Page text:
Since last September, I have known that I carry the BRCA1 gene mutation. Since May 14, I have referred to it as the "Jolie gene."
There's nothing glamorous about this. But when The New York Times published Angelina Jolie's op-ed about her preventative double mastectomy – her choice to play offence against the mutation – my obscure health issue suddenly became a trending topic.
And just like that, I knew I could no longer dismiss it as something I would figure out later.
It's not to say I've been complacent. I've done the necessary early screening – a mammogram and two MRIs – and met with a doctor who specializes in familial breast cancer. Jolie was upfront about a prophylactic mastectomy and her indecision over the oophorectomy (removal of the ovaries). I wasn't yet prepared to confront the prospect of surgery.
Like Jolie, I am considered high-risk (my mutation descends from my Ashkenazi Jewish ancestry). Medical journals typically put my risk of developing breast cancer somewhere between 56 and 85 per cent; the genetic counsellor in the Familial Breast Cancer Research Unit at Women's College Hospital in Toronto narrowed my range to 60 to 70 per cent. I have a 20 to 40 per cent likelihood of ovarian cancer before age 70.
I know better than to reduce my reality to a bunch of numbers. Lightning could strike (the odds of that happening is one in 3,000) before an MRI detects a hint of a hypothetical lesion. Still, things don't bode well.
I have been living in Paris where there are more than enough pleasurable distractions. Last August, within an hour of arriving home to Toronto for a visit, my parents said we needed to talk. I sensed this wasn't going to be about restaurant reservations. There was something disconcerting about the way my father spoke: confident with a detectable quiver. He had experienced a minor health scare a few months earlier; I worried he was about to reveal an unfortunate follow-up. I was relieved to hear this wasn't the case – and stunned to realize the focus was on me. I hadn't heard of the BRCA gene mutation, never mind that it existed in my family. Once they got through with all the details, I knew I wanted the test. This was a crystal-ball opportunity; for better or worse, it would give me a decisive yes or no. After that, any decision would be mine to make.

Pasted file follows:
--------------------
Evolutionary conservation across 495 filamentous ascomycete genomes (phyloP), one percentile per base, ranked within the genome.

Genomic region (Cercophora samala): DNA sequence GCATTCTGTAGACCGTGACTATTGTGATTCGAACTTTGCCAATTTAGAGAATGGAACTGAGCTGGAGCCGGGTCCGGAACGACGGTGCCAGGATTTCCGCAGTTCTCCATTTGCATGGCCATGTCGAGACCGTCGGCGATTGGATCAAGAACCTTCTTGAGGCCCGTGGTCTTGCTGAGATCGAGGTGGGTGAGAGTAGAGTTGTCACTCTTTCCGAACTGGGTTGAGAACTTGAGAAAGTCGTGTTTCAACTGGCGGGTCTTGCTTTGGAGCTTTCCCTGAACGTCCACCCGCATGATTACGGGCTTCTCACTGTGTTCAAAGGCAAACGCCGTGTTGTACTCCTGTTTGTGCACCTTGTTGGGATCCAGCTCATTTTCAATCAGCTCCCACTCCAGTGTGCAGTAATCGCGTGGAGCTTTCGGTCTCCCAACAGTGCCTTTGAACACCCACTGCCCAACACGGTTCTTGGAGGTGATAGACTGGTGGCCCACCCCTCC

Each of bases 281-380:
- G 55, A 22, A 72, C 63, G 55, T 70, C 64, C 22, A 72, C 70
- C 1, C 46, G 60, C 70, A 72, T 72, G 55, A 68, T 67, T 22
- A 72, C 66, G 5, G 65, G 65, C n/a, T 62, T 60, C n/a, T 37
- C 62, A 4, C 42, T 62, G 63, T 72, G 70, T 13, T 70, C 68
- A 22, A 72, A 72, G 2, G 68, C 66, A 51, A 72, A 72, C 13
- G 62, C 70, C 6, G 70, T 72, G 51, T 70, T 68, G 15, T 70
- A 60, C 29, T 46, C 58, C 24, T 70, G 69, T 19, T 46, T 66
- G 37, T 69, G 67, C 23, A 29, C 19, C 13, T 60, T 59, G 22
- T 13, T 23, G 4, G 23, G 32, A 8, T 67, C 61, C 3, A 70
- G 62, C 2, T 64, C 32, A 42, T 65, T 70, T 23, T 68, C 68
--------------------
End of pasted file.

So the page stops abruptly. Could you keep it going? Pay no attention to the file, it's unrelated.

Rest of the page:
I arrived at the Familial Breast Cancer Research Unit of Women's College Hospital for the consultation and BRACAnalysis blood test on Aug. 14. Dr. Steven Narod, among the world's foremost researchers on the BRCA1 and BRCA2 gene mutations (different genes, same functions) came in and stared at the chart with my family history. He squinted, then exclaimed, "There's cancer everywhere here!"
Unlike Jolie, whose mother and aunt had "the faulty gene," in my family it is my father who carries the mutation, as did his father. (Men don't realize that this is an issue that can affect them as well, although their risk of developing male breast cancer is significantly lower). Both my aunts – his sisters – have had breast and other cancers and learned they carried the mutation. Various female members of my extended family have dealt with or died from breast or ovarian cancer. Given my family history, I qualified for the test under the Ministry of Health criteria. On the upside, this meant I wasn't required to pay the actual cost, which can range anywhere between $400 and $4,000, depending on the extent of genetic testing. This was the only upside.